Dakich is not just a Big Ten guy. He follows all the leagues. And in an interview with Bob Wolfley of the Journal-Sentinel newspaper in Milwaukee, Dakich said several things that The ‘Book also believes. His sense of college basketball geography and tradition has been turned upside down by Syracuse, Pittsburgh and
Notre Dame leaving the Big East for the ACC.
"I think it's terrible for the Big East, I do," Dakich said. "I was a guy who grew up watching Pearl Washington (of Syracuse) take on Georgetown. I just thought those were the rivalries that made college basketball on television.

"But anyone who has been around college sports, whether it's football or basketball, understands that you have to go and make a deal for the best of your institution. But it certainly will be odd. It certainly, in Notre Dame's case, is probably a good fit. Everybody wanted them to go to the Big Ten. That wasn't going to happen. So now they have as good a fit as any, I guess.
"In Syracuse's case, it was just weird. Point blank weird. It's one thing to watch Jim Boeheim coach against Mike Krzyzewski, but it's another thing to think this might be for the league championship. Syracuse has meant so much to the Big East. It's just the way that it's always been. That will be odd."
Mike Davis is getting his third crack to coach a Division I basketball program, but his career remains locked in reverse. Davis signed a four-year contract to coach Texas Southern, a historically black university located in Houston that competes in the SWAC.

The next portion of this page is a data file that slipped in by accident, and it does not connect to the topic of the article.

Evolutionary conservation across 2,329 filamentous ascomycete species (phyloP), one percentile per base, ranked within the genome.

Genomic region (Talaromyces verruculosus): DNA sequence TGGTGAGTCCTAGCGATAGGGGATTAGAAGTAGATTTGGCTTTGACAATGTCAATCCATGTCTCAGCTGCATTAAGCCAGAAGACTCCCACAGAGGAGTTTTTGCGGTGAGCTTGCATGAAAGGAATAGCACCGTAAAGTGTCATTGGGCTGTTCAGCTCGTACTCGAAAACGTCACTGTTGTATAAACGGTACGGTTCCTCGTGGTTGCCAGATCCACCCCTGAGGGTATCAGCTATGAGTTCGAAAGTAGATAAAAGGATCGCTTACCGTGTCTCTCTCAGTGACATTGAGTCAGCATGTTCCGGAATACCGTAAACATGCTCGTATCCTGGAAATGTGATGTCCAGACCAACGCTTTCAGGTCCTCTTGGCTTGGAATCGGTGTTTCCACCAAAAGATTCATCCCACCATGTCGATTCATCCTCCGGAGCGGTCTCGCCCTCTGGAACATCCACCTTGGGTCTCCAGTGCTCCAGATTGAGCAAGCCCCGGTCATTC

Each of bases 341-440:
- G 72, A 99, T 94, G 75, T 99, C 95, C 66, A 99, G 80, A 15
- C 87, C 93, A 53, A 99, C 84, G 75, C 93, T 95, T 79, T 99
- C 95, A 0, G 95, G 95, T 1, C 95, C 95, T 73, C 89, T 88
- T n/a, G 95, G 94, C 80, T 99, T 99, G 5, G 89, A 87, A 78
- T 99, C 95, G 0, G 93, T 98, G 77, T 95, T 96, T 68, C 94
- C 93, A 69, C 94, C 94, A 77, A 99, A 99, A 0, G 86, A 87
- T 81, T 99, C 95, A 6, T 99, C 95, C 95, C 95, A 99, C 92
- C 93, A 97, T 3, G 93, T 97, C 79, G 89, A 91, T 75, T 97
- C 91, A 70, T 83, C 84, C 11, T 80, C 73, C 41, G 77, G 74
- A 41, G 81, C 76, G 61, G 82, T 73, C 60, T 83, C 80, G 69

Davis is the guy who replaced Bob Knight at Indiana in 2000 and led the Hoosiers to the NCAA Final Four in his second season. That was the highlight of his time in Bloomington, although Davis got himself in trouble with Hoosiers' fan base at the Final Four by using a press conference prior to the national championship game to say that his goal was to coach in the NBA.
Davis was dismissed four years later. He landed the job at UAB, where he also coached six seasons.
Now it's on to Texas Southern, which finished 15-18 last year and was ranked 287th in the nation in the Pomeroy ratings. There's work to do. Texas Southern plays Northwestern, Michigan State, Colorado, San Diego State, Houston and Kansas State – and starts this season on NCAA probation.
Alexander Wolff is a superb writer for Sports Illustrated who was the magazine's leading voice on college basketball for more than a decade. He still follows the college game closely and has an excellent sense of the game's history.
Last week, Wolff gave his list of the 14 most influential teams in college basketball history. Here are his top five:
1.    UCLA, 1964 –popularized pressure defense, launched the UCLA dynasty, put the West Coast on the map, highlighted the importance of role players, showed the importance of controlling tempo.
2 and 3. Michigan State and Indiana State 1979 – city vs. country, Magic vs. Bird, sent the Final Four TV ratings through the roof and accelerated the expansion of the bracket.
4. Texas Western 1966 – toppled Kentucky's all-white team with the first all-black starting five. African-American players could no longer be ignored.
 5. North Carolina State 1974 – ended the UCLA dynasty, riding the dynamic athleticism of David Thompson's sky-walking Converse sneakers.